My teaching challenges students to conceptualize the global realities of our time by pointing to the common historical experiences that link urban space with modern notions of selfhood. I teach the history and theory of architecture and urbanism as the emergence of a new, planetary imaginary and the discovery of a new temporality that potentially belongs to all of humanity.
My courses foreground the importance of diverse historical inquiry as the foundation for creative and critical design. I use the historiography of architecture and the history of the design profession as lenses through which to critique the political, economic, and aesthetic biases that have shaped the way the past is narrated through the built environment.
Introduction to the History of Architecture, 1500 to the present
This survey course seeks to create a critical understanding of the global history of architecture by examining the ways utopian ideals were translated into physical geometries. Drawing on case studies in Europe, Asia, the Middle East, Africa, and the Americas, students will examine the ways that architectural forms, ideas, materials, and labor circulated from about 1500 until the present. The course integrates political, economic, and art history in the study of architecture and the built environment. Through lectures, readings, discussions, and classroom exercises, students will engage with the temporal and spatial biases of the discipline of history. While this course will familiarize students with the methodologies and literature of design history, it also engages with a number of comparative problems of interest to a range of disciplines including History, Area Studies, Art History, and Critical Cultural Studies.
Museum für Asiatische Kunst der Staatlichen Museen zu Berlin–Preußischer Kulturbesitz
Buddhist Architecture: from stupa to theme park
This lecture course traces the development of Buddhist architecture from early reliquaries and monastic halls to contemporary mega-structures and theme parks. It is organized according to a general chronology that begins with the Buddha and his teachings and then develops across regions and themes. This organization seeks to map out the relationship between Buddhist architecture and the teachings and practices of Buddhism, from its genesis and development in South Asia to its dissemination, and translation across the world. The course is designed to provide an understanding of the interaction of different Buddhist cultures and regions in Asia, with different religious practices in Asia, and with “the West.”
Slums of Utopia: Postcolonial Spaces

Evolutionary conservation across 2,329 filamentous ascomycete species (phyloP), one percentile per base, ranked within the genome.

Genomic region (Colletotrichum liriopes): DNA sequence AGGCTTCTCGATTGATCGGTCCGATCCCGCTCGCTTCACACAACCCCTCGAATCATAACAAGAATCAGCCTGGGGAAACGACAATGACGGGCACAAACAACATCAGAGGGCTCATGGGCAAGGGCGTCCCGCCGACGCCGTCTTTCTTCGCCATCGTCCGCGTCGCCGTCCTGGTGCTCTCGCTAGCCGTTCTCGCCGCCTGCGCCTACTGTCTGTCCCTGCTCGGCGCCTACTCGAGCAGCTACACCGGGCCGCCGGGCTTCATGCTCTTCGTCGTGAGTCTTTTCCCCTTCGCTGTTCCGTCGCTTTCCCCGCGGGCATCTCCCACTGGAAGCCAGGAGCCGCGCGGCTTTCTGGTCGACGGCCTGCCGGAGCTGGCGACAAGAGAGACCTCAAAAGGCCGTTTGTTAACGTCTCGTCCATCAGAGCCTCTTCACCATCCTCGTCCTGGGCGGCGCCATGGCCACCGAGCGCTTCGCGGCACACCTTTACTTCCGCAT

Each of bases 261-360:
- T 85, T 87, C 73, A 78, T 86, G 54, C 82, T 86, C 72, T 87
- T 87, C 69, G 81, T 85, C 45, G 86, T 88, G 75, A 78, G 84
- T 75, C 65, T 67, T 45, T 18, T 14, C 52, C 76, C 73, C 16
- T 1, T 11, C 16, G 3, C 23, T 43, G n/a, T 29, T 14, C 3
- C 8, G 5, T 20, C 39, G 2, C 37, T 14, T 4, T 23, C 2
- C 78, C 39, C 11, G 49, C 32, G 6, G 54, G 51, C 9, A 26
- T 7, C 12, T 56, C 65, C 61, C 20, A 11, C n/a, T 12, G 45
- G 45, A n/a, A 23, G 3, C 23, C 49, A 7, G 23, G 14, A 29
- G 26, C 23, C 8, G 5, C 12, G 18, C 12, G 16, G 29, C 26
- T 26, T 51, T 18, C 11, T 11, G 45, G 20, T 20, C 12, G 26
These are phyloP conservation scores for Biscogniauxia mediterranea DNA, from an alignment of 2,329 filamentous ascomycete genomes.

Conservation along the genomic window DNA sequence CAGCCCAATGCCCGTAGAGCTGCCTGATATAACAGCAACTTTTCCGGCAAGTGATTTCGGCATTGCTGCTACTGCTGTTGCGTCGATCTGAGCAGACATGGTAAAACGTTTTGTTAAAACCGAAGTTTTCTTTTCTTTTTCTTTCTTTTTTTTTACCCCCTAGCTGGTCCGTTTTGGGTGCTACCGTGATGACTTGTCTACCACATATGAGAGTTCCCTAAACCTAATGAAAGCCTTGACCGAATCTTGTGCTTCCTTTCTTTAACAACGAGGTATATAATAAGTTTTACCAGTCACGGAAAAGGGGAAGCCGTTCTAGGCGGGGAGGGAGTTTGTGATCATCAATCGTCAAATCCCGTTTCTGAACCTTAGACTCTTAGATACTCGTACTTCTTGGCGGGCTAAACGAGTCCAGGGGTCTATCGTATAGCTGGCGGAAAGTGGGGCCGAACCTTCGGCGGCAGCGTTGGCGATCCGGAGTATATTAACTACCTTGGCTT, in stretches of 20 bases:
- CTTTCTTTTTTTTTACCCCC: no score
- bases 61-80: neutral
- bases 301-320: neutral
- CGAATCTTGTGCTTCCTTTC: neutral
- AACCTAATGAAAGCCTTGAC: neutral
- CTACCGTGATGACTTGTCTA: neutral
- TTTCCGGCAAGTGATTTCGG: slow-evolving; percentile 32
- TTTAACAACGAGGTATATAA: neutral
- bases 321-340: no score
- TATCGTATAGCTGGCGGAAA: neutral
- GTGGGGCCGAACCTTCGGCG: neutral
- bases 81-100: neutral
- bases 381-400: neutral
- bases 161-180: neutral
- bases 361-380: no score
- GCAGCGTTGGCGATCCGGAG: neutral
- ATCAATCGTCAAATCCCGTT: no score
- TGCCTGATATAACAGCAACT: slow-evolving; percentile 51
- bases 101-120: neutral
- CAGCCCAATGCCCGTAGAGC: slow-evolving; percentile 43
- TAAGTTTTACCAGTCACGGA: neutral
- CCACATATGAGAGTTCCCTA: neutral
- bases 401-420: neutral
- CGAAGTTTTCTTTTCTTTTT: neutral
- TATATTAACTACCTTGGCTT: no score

This seminar challenges students to examine the histories of utopia from the peripheries of the world capitalist economy in order to speculate on the future of global cities. Over the course of the semester, students first engage with the history and theories of utopia, examining formal and programmatic utopias from the 16th to 20th centuries. We then examine a series of micro-urban histories that test utopian theories in colonial and post-colonial cities like Hong Kong, Shanghai, Calcutta, Mumbai, and Bangkok. In the final part of the course, students read speculative novels based on these historical models and then design a project that illuminates the urban terrain of these fictional cities. By underscoring the importance of peripheral perspectives and theoretical experimentation to the design process, the course stimulates a critical understanding of the ways that formal, programmatic, and narrative utopias have informed the aesthetic and functional development of not only urban master plans, but the informal communities that have responded to them.
This survey course seeks to critically examine the relationship between the concept of China as a continuous civilization and how that continuity has been expressed in architectural form. Methodologically, the course integrates techniques of formal analysis with questions of political and economic history in order to create an understanding of the importance of architecture, landscape, and urban planning to the idea of “China,” the relationships between building practices in the Chinese nation, “Greater China,” and the Chinese diaspora, and the very notion of a singular Chinese architecture. Particular attention will be paid to how Chinese architectural history has been framed in order to consider the ways Orientalism, modernism and reform, historicism, formalism, Marxist historical analysis, critical regionalism, and globalization have shaped the way we understand China and its architecture.